University of Chicago Press Journals. (2013, November 19). See a Honda, buy a Mountain Dew? What happens when consumers fast-forward through commercials?. ScienceDaily. Retrieved December 21, 2014 from www.sciencedaily.com/releases/2013/11/131119193916.htm
University of Chicago Press Journals. "See a Honda, buy a Mountain Dew? What happens when consumers fast-forward through commercials?." ScienceDaily. www.sciencedaily.com/releases/2013/11/131119193916.htm (accessed December 21, 2014).

Share This


More From ScienceDaily



More Science & Society News

Sunday, December 21, 2014

Featured Research

from universities, journals, and other organizations


Featured Videos

from AP, Reuters, AFP, and other news services

After Sony Hack, What's Next?

After Sony Hack, What's Next?

Reuters - US Online Video (Dec. 19, 2014) The hacking attack on Sony Pictures has U.S. government officials weighing their response to the cyber-attack. Linda So reports. Video provided by Reuters
Powered by NewsLook.com
Sierra Leone Bikers Spread the Message to Fight Ebola

Sierra Leone Bikers Spread the Message to Fight Ebola

AFP (Dec. 19, 2014) More than 100 motorcyclists hit the road to spread awareness messages about Ebola. Nearly 7,000 people have now died from the virus, almost all of them in west Africa, according to the World Health Organization. Video provided by AFP
Powered by NewsLook.com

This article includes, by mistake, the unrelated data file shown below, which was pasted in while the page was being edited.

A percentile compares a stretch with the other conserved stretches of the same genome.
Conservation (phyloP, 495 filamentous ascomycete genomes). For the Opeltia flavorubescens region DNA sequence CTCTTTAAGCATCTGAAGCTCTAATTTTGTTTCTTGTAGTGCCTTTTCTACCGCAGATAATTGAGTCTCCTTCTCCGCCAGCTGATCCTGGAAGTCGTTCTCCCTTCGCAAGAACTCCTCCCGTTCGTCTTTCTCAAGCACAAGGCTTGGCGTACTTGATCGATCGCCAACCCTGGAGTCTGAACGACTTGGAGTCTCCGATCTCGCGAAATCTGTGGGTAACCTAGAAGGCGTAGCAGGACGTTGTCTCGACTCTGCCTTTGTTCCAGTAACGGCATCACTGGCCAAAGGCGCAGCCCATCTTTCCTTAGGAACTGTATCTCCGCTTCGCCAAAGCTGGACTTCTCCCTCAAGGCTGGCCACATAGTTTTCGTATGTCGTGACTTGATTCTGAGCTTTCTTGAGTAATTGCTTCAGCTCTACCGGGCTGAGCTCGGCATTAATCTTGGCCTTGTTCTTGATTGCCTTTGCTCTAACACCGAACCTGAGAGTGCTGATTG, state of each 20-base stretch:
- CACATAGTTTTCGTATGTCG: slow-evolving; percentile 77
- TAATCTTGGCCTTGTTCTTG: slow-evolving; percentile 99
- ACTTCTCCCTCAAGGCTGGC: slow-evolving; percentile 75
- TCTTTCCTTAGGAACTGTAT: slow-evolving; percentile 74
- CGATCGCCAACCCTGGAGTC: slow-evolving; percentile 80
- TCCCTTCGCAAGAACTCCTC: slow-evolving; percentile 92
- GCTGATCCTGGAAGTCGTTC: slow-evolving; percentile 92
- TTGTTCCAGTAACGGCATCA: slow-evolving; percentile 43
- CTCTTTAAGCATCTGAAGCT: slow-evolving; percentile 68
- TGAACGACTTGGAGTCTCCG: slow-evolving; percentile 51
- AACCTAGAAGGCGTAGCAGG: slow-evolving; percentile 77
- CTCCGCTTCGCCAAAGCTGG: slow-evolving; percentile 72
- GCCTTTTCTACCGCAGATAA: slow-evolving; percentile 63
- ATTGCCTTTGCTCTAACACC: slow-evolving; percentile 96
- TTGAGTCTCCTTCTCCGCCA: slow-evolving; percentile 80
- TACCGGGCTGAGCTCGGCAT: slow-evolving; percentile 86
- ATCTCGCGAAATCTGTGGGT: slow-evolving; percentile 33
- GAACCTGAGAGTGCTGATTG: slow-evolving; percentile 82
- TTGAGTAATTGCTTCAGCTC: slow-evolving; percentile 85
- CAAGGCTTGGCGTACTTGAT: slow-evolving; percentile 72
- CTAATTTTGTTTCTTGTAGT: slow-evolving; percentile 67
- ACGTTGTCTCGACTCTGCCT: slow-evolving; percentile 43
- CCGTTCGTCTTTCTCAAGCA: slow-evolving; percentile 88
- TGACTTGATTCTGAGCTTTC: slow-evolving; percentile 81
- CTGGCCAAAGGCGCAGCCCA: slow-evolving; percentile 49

S. Leone Limits Chistmas Activities to Stem Ebola Spread

S. Leone Limits Chistmas Activities to Stem Ebola Spread

AFP (Dec. 19, 2014) Sierra Leone has launched sweeping efforts to stem the spread of Ebola in the west of the country. While church services will be allowed to go ahead over the festive period, public gatherings and entertainment have been banned. Duration: 01:10 Video provided by AFP
Powered by NewsLook.com
Obama: Better Ways to Create Jobs Than Keystone Pipeline

Obama: Better Ways to Create Jobs Than Keystone Pipeline

AFP (Dec. 19, 2014) US President Barack Obama says that construction of the Keystone pipeline would have 'very little impact' on US gas prices and believes there are 'more direct ways' to create construction jobs. Duration: 00:47 Video provided by AFP
Powered by NewsLook.com

Search ScienceDaily

Number of stories in archives: 140,361

Find with keyword(s):
Enter a keyword or phrase to search ScienceDaily for related topics and research stories.

Save/Print:
Share:

Breaking News:

Strange & Offbeat Stories


Science & Society

Business & Industry

Education & Learning

In Other News

... from NewsDaily.com

Science News

Health News

Environment News

Technology News



Save/Print:
Share:

Free Subscriptions


Get the latest science news with ScienceDaily's free email newsletters, updated daily and weekly. Or view hourly updated newsfeeds in your RSS reader:

Get Social & Mobile


Keep up to date with the latest news from ScienceDaily via social networks and mobile apps:

Have Feedback?


Tell us what you think of ScienceDaily -- we welcome both positive and negative comments. Have any problems using the site? Questions?
Mobile: iPhone Android Web
Follow: Facebook Twitter Google+
Subscribe: RSS Feeds Email Newsletters
Latest Headlines Health & Medicine Mind & Brain Space & Time Matter & Energy Computers & Math Plants & Animals Earth & Climate Fossils & Ruins